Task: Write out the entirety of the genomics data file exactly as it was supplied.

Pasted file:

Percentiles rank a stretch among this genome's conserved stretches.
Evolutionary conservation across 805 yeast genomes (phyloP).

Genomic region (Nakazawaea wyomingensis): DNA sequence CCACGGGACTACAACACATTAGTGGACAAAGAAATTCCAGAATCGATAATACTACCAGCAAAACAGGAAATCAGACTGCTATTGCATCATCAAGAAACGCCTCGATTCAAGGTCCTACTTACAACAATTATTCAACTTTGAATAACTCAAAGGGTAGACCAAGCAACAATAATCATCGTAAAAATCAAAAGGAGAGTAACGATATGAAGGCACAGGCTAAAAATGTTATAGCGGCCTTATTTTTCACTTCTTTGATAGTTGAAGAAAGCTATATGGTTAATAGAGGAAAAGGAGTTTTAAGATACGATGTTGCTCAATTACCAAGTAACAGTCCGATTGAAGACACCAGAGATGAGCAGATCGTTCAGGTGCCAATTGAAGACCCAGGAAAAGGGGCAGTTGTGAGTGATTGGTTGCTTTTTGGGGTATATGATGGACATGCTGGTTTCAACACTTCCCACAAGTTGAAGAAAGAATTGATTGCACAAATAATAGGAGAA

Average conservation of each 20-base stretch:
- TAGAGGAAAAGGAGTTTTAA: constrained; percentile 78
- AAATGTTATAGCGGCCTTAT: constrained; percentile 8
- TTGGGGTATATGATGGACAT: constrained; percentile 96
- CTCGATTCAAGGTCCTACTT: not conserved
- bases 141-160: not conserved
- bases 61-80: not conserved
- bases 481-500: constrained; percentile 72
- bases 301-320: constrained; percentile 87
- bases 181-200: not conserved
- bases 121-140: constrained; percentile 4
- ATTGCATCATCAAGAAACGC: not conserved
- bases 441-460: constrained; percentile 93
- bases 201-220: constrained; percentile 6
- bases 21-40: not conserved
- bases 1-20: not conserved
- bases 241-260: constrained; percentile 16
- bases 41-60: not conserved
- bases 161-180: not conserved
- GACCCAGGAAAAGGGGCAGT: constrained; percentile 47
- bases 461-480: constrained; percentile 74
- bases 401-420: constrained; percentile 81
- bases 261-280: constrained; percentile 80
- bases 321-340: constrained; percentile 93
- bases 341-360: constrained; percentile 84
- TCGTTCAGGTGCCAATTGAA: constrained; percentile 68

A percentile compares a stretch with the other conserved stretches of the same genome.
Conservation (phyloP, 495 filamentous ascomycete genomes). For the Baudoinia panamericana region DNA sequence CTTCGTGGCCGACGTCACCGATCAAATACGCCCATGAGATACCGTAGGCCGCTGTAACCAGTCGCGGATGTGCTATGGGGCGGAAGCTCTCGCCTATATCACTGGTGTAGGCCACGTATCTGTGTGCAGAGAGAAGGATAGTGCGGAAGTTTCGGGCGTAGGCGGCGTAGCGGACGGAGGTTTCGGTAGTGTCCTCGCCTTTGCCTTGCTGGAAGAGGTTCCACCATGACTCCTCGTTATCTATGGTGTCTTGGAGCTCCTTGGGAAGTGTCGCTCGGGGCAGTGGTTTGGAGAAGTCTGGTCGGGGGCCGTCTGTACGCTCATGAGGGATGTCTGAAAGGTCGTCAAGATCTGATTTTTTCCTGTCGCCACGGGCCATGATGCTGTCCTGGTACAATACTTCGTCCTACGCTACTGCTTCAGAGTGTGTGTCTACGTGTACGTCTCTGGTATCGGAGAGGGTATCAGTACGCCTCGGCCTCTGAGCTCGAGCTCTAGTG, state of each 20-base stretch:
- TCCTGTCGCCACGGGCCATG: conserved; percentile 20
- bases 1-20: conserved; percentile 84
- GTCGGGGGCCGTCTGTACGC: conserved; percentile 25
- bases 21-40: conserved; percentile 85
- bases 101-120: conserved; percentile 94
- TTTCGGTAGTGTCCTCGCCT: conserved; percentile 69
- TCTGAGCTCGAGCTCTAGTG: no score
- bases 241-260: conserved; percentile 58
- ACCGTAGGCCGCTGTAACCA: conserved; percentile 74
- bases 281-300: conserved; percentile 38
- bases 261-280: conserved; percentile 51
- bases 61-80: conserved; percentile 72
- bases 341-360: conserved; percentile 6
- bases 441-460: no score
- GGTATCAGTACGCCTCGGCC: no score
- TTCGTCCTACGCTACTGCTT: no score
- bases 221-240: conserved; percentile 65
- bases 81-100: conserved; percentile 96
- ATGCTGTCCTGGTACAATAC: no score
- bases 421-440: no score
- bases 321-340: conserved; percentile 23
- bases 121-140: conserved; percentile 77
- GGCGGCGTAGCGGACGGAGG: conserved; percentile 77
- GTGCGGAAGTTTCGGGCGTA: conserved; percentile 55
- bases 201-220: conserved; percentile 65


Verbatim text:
Percentiles rank a stretch among this genome's conserved stretches.
Evolutionary conservation across 805 yeast genomes (phyloP).

Genomic region (Nakazawaea wyomingensis): DNA sequence CCACGGGACTACAACACATTAGTGGACAAAGAAATTCCAGAATCGATAATACTACCAGCAAAACAGGAAATCAGACTGCTATTGCATCATCAAGAAACGCCTCGATTCAAGGTCCTACTTACAACAATTATTCAACTTTGAATAACTCAAAGGGTAGACCAAGCAACAATAATCATCGTAAAAATCAAAAGGAGAGTAACGATATGAAGGCACAGGCTAAAAATGTTATAGCGGCCTTATTTTTCACTTCTTTGATAGTTGAAGAAAGCTATATGGTTAATAGAGGAAAAGGAGTTTTAAGATACGATGTTGCTCAATTACCAAGTAACAGTCCGATTGAAGACACCAGAGATGAGCAGATCGTTCAGGTGCCAATTGAAGACCCAGGAAAAGGGGCAGTTGTGAGTGATTGGTTGCTTTTTGGGGTATATGATGGACATGCTGGTTTCAACACTTCCCACAAGTTGAAGAAAGAATTGATTGCACAAATAATAGGAGAA

Average conservation of each 20-base stretch:
- TAGAGGAAAAGGAGTTTTAA: constrained; percentile 78
- AAATGTTATAGCGGCCTTAT: constrained; percentile 8
- TTGGGGTATATGATGGACAT: constrained; percentile 96
- CTCGATTCAAGGTCCTACTT: not conserved
- bases 141-160: not conserved
- bases 61-80: not conserved
- bases 481-500: constrained; percentile 72
- bases 301-320: constrained; percentile 87
- bases 181-200: not conserved
- bases 121-140: constrained; percentile 4
- ATTGCATCATCAAGAAACGC: not conserved
- bases 441-460: constrained; percentile 93
- bases 201-220: constrained; percentile 6
- bases 21-40: not conserved
- bases 1-20: not conserved
- bases 241-260: constrained; percentile 16
- bases 41-60: not conserved
- bases 161-180: not conserved
- GACCCAGGAAAAGGGGCAGT: constrained; percentile 47
- bases 461-480: constrained; percentile 74
- bases 401-420: constrained; percentile 81
- bases 261-280: constrained; percentile 80
- bases 321-340: constrained; percentile 93
- bases 341-360: constrained; percentile 84
- TCGTTCAGGTGCCAATTGAA: constrained; percentile 68

A percentile compares a stretch with the other conserved stretches of the same genome.
Conservation (phyloP, 495 filamentous ascomycete genomes). For the Baudoinia panamericana region DNA sequence CTTCGTGGCCGACGTCACCGATCAAATACGCCCATGAGATACCGTAGGCCGCTGTAACCAGTCGCGGATGTGCTATGGGGCGGAAGCTCTCGCCTATATCACTGGTGTAGGCCACGTATCTGTGTGCAGAGAGAAGGATAGTGCGGAAGTTTCGGGCGTAGGCGGCGTAGCGGACGGAGGTTTCGGTAGTGTCCTCGCCTTTGCCTTGCTGGAAGAGGTTCCACCATGACTCCTCGTTATCTATGGTGTCTTGGAGCTCCTTGGGAAGTGTCGCTCGGGGCAGTGGTTTGGAGAAGTCTGGTCGGGGGCCGTCTGTACGCTCATGAGGGATGTCTGAAAGGTCGTCAAGATCTGATTTTTTCCTGTCGCCACGGGCCATGATGCTGTCCTGGTACAATACTTCGTCCTACGCTACTGCTTCAGAGTGTGTGTCTACGTGTACGTCTCTGGTATCGGAGAGGGTATCAGTACGCCTCGGCCTCTGAGCTCGAGCTCTAGTG, state of each 20-base stretch:
- TCCTGTCGCCACGGGCCATG: conserved; percentile 20
- bases 1-20: conserved; percentile 84
- GTCGGGGGCCGTCTGTACGC: conserved; percentile 25
- bases 21-40: conserved; percentile 85
- bases 101-120: conserved; percentile 94
- TTTCGGTAGTGTCCTCGCCT: conserved; percentile 69
- TCTGAGCTCGAGCTCTAGTG: no score
- bases 241-260: conserved; percentile 58
- ACCGTAGGCCGCTGTAACCA: conserved; percentile 74
- bases 281-300: conserved; percentile 38
- bases 261-280: conserved; percentile 51
- bases 61-80: conserved; percentile 72
- bases 341-360: conserved; percentile 6
- bases 441-460: no score
- GGTATCAGTACGCCTCGGCC: no score
- TTCGTCCTACGCTACTGCTT: no score
- bases 221-240: conserved; percentile 65
- bases 81-100: conserved; percentile 96
- ATGCTGTCCTGGTACAATAC: no score
- bases 421-440: no score
- bases 321-340: conserved; percentile 23
- bases 121-140: conserved; percentile 77
- GGCGGCGTAGCGGACGGAGG: conserved; percentile 77
- GTGCGGAAGTTTCGGGCGTA: conserved; percentile 55
- bases 201-220: conserved; percentile 65